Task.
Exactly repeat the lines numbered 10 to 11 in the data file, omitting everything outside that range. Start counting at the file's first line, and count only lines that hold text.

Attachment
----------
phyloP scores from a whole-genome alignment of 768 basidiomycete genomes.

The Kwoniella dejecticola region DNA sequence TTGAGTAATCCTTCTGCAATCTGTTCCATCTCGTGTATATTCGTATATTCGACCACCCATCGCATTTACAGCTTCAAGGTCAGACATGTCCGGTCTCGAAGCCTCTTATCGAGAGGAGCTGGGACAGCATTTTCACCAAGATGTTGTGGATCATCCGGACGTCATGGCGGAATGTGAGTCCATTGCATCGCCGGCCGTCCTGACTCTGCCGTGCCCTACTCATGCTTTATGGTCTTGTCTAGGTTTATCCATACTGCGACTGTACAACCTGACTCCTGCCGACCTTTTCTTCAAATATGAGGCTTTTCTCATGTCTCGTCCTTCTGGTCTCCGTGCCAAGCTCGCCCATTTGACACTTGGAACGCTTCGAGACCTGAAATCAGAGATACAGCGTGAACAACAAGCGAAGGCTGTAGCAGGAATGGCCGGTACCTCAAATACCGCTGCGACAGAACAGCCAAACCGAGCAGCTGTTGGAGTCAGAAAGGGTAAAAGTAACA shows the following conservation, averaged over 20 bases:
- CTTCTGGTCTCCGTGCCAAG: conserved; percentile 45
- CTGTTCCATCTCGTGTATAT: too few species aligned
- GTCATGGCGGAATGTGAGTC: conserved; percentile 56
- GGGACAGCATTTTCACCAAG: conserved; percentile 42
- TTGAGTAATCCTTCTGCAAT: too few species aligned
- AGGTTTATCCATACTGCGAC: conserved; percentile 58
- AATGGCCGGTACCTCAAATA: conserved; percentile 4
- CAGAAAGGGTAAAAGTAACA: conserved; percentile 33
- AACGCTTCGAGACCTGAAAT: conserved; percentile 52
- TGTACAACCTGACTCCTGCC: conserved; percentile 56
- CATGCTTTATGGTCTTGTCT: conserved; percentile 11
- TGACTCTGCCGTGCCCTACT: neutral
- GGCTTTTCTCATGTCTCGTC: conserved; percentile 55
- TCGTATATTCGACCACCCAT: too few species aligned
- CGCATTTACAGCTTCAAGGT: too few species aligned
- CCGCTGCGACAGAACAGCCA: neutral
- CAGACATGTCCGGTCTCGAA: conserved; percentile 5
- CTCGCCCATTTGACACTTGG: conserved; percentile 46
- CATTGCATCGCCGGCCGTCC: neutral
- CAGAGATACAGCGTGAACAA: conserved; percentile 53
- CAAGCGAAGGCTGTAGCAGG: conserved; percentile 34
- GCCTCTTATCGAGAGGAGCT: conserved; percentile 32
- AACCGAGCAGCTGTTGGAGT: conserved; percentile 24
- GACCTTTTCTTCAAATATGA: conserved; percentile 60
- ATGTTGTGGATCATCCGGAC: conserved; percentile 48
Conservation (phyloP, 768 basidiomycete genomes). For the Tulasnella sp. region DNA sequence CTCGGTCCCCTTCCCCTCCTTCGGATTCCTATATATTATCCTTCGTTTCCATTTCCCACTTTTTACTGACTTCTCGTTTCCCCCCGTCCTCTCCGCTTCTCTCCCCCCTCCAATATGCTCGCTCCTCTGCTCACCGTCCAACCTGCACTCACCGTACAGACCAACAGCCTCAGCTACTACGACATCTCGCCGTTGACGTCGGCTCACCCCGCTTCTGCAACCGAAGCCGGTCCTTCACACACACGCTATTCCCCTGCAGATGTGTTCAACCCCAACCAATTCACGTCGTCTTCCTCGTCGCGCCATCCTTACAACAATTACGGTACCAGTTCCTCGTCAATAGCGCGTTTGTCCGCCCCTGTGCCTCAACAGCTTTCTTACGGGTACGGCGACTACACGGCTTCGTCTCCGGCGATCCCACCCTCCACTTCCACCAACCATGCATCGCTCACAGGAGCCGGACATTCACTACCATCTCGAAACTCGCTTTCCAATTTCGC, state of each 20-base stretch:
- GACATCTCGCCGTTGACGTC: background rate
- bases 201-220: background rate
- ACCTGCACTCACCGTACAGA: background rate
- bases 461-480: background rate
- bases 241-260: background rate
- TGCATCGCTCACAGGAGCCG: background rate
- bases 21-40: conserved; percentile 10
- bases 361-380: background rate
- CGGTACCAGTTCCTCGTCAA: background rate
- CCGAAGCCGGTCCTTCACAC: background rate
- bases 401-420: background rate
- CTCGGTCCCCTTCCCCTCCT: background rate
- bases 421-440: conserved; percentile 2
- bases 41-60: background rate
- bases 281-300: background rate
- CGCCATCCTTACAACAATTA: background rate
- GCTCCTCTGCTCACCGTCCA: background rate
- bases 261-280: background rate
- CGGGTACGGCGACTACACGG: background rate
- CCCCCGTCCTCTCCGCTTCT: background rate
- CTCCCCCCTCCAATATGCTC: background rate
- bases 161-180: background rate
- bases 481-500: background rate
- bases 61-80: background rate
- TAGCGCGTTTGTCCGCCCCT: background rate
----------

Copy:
- CAGAAAGGGTAAAAGTAACA: conserved; percentile 33
- AACGCTTCGAGACCTGAAAT: conserved; percentile 52